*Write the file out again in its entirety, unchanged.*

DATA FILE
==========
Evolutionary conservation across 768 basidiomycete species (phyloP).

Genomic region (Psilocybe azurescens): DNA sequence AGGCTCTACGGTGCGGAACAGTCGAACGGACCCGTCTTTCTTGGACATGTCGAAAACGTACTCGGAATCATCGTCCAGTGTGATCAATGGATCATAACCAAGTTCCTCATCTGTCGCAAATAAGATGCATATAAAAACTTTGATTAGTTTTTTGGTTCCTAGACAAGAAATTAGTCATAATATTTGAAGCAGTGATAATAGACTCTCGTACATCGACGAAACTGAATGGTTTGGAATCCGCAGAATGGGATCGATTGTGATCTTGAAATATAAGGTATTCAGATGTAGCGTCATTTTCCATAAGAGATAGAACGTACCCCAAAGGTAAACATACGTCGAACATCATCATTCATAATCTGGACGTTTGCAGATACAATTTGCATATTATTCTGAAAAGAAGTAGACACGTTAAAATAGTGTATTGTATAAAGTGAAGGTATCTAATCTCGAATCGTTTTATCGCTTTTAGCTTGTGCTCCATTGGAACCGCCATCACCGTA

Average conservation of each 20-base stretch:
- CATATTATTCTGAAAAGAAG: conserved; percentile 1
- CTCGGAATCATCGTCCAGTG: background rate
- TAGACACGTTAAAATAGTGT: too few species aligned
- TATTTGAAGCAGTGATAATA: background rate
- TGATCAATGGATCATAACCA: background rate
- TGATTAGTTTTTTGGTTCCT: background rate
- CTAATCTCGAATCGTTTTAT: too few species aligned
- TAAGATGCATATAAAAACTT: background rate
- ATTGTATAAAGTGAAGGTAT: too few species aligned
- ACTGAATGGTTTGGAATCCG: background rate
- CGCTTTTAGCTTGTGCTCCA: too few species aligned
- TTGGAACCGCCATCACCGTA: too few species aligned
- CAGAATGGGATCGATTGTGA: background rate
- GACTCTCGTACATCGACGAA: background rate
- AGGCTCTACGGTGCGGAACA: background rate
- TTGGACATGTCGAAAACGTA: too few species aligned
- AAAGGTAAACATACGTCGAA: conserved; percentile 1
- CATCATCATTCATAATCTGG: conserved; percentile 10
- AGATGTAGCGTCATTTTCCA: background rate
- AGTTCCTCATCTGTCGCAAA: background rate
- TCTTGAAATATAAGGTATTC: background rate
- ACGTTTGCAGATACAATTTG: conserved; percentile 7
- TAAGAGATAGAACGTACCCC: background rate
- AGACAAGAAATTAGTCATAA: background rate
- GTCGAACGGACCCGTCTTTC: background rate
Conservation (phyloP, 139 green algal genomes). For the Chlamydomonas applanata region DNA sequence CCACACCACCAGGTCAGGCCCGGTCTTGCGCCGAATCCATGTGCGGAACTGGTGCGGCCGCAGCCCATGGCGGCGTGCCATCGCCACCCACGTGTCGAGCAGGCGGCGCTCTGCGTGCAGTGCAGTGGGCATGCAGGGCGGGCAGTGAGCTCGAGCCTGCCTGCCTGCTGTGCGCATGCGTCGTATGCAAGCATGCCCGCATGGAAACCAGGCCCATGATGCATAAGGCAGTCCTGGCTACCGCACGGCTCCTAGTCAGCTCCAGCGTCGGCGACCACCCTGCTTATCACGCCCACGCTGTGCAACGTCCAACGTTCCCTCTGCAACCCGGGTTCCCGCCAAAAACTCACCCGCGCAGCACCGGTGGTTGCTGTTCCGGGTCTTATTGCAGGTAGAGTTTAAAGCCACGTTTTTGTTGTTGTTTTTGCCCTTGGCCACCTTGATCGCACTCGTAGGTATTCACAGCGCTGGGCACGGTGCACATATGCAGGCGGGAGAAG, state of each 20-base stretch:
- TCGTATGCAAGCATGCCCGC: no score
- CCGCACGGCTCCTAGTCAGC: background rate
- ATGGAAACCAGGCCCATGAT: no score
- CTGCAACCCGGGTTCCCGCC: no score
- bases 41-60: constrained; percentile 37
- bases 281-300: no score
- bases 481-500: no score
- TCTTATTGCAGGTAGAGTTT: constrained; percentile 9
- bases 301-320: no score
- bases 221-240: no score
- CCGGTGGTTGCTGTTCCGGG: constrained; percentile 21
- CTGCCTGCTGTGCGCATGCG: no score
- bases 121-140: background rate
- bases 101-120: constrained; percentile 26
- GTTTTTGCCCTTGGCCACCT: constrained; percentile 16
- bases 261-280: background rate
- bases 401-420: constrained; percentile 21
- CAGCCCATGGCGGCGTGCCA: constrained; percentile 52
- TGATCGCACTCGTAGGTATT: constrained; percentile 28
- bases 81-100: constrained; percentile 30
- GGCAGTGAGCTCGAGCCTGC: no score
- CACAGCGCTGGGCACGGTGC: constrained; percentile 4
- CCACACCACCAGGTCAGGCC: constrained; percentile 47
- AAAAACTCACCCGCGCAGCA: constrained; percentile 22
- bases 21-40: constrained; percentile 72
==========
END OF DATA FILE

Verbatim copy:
Evolutionary conservation across 768 basidiomycete species (phyloP).

Genomic region (Psilocybe azurescens): DNA sequence AGGCTCTACGGTGCGGAACAGTCGAACGGACCCGTCTTTCTTGGACATGTCGAAAACGTACTCGGAATCATCGTCCAGTGTGATCAATGGATCATAACCAAGTTCCTCATCTGTCGCAAATAAGATGCATATAAAAACTTTGATTAGTTTTTTGGTTCCTAGACAAGAAATTAGTCATAATATTTGAAGCAGTGATAATAGACTCTCGTACATCGACGAAACTGAATGGTTTGGAATCCGCAGAATGGGATCGATTGTGATCTTGAAATATAAGGTATTCAGATGTAGCGTCATTTTCCATAAGAGATAGAACGTACCCCAAAGGTAAACATACGTCGAACATCATCATTCATAATCTGGACGTTTGCAGATACAATTTGCATATTATTCTGAAAAGAAGTAGACACGTTAAAATAGTGTATTGTATAAAGTGAAGGTATCTAATCTCGAATCGTTTTATCGCTTTTAGCTTGTGCTCCATTGGAACCGCCATCACCGTA

Average conservation of each 20-base stretch:
- CATATTATTCTGAAAAGAAG: conserved; percentile 1
- CTCGGAATCATCGTCCAGTG: background rate
- TAGACACGTTAAAATAGTGT: too few species aligned
- TATTTGAAGCAGTGATAATA: background rate
- TGATCAATGGATCATAACCA: background rate
- TGATTAGTTTTTTGGTTCCT: background rate
- CTAATCTCGAATCGTTTTAT: too few species aligned
- TAAGATGCATATAAAAACTT: background rate
- ATTGTATAAAGTGAAGGTAT: too few species aligned
- ACTGAATGGTTTGGAATCCG: background rate
- CGCTTTTAGCTTGTGCTCCA: too few species aligned
- TTGGAACCGCCATCACCGTA: too few species aligned
- CAGAATGGGATCGATTGTGA: background rate
- GACTCTCGTACATCGACGAA: background rate
- AGGCTCTACGGTGCGGAACA: background rate
- TTGGACATGTCGAAAACGTA: too few species aligned
- AAAGGTAAACATACGTCGAA: conserved; percentile 1
- CATCATCATTCATAATCTGG: conserved; percentile 10
- AGATGTAGCGTCATTTTCCA: background rate
- AGTTCCTCATCTGTCGCAAA: background rate
- TCTTGAAATATAAGGTATTC: background rate
- ACGTTTGCAGATACAATTTG: conserved; percentile 7
- TAAGAGATAGAACGTACCCC: background rate
- AGACAAGAAATTAGTCATAA: background rate
- GTCGAACGGACCCGTCTTTC: background rate
Conservation (phyloP, 139 green algal genomes). For the Chlamydomonas applanata region DNA sequence CCACACCACCAGGTCAGGCCCGGTCTTGCGCCGAATCCATGTGCGGAACTGGTGCGGCCGCAGCCCATGGCGGCGTGCCATCGCCACCCACGTGTCGAGCAGGCGGCGCTCTGCGTGCAGTGCAGTGGGCATGCAGGGCGGGCAGTGAGCTCGAGCCTGCCTGCCTGCTGTGCGCATGCGTCGTATGCAAGCATGCCCGCATGGAAACCAGGCCCATGATGCATAAGGCAGTCCTGGCTACCGCACGGCTCCTAGTCAGCTCCAGCGTCGGCGACCACCCTGCTTATCACGCCCACGCTGTGCAACGTCCAACGTTCCCTCTGCAACCCGGGTTCCCGCCAAAAACTCACCCGCGCAGCACCGGTGGTTGCTGTTCCGGGTCTTATTGCAGGTAGAGTTTAAAGCCACGTTTTTGTTGTTGTTTTTGCCCTTGGCCACCTTGATCGCACTCGTAGGTATTCACAGCGCTGGGCACGGTGCACATATGCAGGCGGGAGAAG, state of each 20-base stretch:
- TCGTATGCAAGCATGCCCGC: no score
- CCGCACGGCTCCTAGTCAGC: background rate
- ATGGAAACCAGGCCCATGAT: no score
- CTGCAACCCGGGTTCCCGCC: no score
- bases 41-60: constrained; percentile 37
- bases 281-300: no score
- bases 481-500: no score
- TCTTATTGCAGGTAGAGTTT: constrained; percentile 9
- bases 301-320: no score
- bases 221-240: no score
- CCGGTGGTTGCTGTTCCGGG: constrained; percentile 21
- CTGCCTGCTGTGCGCATGCG: no score
- bases 121-140: background rate
- bases 101-120: constrained; percentile 26
- GTTTTTGCCCTTGGCCACCT: constrained; percentile 16
- bases 261-280: background rate
- bases 401-420: constrained; percentile 21
- CAGCCCATGGCGGCGTGCCA: constrained; percentile 52
- TGATCGCACTCGTAGGTATT: constrained; percentile 28
- bases 81-100: constrained; percentile 30
- GGCAGTGAGCTCGAGCCTGC: no score
- CACAGCGCTGGGCACGGTGC: constrained; percentile 4
- CCACACCACCAGGTCAGGCC: constrained; percentile 47
- AAAAACTCACCCGCGCAGCA: constrained; percentile 22
- bases 21-40: constrained; percentile 72